Finally! Three Bears to Watchmen!

Alright, I finally made it out.  As I said earlier, my goal right now is to put in some saddle time.  I’m not looking for speed or any specific training, just looking for miles.

Man it felt good to get out again.  I headed to the Military Reserve and started out by making my way to Shane’s Loop (26A) via Mountain Cove (22C) and Ridge Crest (20).  I followed Shane’s Loop up to the intersection of Three Bears (26).  At the intersection with Three Bears, I headed up and followed that back to Watchmen (3) and continued onto 5 Mile Gulch (2).  Five Mile Gulch dumped me out on Rocky Canyon Rd.  I used the connector trail (26) to get back to Three Bears and then followed that down back to Shane’s, and out on the Central Ridge Spur (22A) (sort of…more later).  The total miles for today was 16.93.

We’ve had a lot of rain recently so I was pretty worried about how muddy things might have gotten, but Holy Cow the trails were awesome!  There were several little mud puddles and a few long sections of wet, but all totaled there were only two spots were I felt compelled to walk (following Ridge to Rivers guidelines).  Here are a couple photos of the worst it got:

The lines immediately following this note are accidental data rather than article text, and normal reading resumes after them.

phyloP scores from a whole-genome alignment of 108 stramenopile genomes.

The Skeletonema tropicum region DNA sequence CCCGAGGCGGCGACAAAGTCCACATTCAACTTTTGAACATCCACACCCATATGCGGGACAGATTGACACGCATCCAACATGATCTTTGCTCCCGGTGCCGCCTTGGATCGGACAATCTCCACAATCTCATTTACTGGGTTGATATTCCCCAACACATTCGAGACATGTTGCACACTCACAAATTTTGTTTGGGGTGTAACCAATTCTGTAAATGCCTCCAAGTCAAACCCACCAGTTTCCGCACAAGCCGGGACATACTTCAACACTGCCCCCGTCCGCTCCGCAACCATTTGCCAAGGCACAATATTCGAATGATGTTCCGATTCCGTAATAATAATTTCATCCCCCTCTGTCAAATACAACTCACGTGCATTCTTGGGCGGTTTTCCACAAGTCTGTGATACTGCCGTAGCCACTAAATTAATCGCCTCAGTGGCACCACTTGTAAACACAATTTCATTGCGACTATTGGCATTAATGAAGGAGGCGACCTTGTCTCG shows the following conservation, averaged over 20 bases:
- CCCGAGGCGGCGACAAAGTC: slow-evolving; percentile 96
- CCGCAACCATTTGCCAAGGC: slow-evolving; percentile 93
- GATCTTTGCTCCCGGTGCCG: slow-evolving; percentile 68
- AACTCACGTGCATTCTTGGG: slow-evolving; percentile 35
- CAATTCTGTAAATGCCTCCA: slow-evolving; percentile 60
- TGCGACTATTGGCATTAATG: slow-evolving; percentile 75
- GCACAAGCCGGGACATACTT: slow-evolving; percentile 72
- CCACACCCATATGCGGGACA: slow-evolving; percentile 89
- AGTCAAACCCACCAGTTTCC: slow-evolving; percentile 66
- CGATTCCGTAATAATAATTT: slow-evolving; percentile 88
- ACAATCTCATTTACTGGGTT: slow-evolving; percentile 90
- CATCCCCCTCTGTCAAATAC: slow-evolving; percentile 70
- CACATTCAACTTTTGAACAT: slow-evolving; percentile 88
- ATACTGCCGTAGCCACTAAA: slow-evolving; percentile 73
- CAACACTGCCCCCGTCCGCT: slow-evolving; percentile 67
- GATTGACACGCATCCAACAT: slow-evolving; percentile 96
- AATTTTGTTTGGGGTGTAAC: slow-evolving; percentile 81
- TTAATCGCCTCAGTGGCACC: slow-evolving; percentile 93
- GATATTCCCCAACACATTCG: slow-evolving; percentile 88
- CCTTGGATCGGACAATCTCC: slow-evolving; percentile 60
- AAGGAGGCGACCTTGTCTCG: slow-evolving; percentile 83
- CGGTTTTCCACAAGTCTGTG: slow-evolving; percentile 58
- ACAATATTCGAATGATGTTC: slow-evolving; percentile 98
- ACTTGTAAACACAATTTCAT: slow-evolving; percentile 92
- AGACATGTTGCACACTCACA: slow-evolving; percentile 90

These pictures make it look pretty bad, but this is the worst of it.  Take a look at all the other pictures below for more stoke.

This is a loop that I’ve done many times before, but I just realized that I’ve never posted it.  So, here’s the rundown (some of this is copied from previous posts):

Starting Out: When I head to the Military Reserve, I usually drive past the dog park area and park a little further up the road.  If you follow the road straight it will curve to the right.  There will be a single speed bump just after this corner.  I usually park in the pullout right after that.  The trail thusly begins just at the North Eastern terminus of this pullout area (on the creek side).  Head in on the trail and take an immediate left.  This will put you on a trail that basically parallels the road.  Follow that straight until you reach a cement bridge that goes over the creek you’ve been riding by.  Turn right on the bridge and take an immediate right onto Ridge Crest (20–I’m pretty sure that’s the name of this trail).  Ridge Crest will meander up hill for a little ways until you come to a T intersection (There is a little intersection in the middle of Ridge Crest. If you turn left (downhill) it’ll head back to the road, so bear right (uphill)).  Turn left at the T and head to the corner of a fenced in area.  Turn left onto Shane’s Loop (26A) at the corner of this fence.